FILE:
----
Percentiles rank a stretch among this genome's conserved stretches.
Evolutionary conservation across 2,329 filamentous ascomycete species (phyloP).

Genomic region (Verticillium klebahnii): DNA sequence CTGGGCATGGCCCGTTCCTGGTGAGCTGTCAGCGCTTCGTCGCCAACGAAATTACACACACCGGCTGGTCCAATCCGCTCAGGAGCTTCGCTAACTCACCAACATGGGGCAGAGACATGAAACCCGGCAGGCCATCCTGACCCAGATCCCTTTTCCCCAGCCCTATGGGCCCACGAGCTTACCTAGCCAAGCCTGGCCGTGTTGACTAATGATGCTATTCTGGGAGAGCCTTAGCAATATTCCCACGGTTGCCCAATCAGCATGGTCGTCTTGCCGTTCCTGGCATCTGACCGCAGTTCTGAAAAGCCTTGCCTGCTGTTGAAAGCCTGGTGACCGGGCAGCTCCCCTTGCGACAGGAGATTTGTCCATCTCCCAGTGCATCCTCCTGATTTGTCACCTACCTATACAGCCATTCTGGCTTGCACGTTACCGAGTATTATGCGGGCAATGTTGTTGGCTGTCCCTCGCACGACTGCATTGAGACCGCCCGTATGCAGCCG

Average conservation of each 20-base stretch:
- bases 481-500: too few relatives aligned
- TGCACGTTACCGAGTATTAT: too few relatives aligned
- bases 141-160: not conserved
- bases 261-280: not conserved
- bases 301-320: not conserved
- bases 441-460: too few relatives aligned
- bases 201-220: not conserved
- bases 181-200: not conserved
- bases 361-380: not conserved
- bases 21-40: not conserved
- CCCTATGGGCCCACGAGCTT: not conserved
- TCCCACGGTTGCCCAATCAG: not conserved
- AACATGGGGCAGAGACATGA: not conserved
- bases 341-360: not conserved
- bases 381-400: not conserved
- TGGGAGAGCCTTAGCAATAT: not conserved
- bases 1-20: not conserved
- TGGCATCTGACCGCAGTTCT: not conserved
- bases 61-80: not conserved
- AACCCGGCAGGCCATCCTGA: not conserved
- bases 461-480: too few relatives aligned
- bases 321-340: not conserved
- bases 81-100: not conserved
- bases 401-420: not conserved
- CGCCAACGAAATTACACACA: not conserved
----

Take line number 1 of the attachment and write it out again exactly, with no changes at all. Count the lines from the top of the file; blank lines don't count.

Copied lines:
Percentiles rank a stretch among this genome's conserved stretches.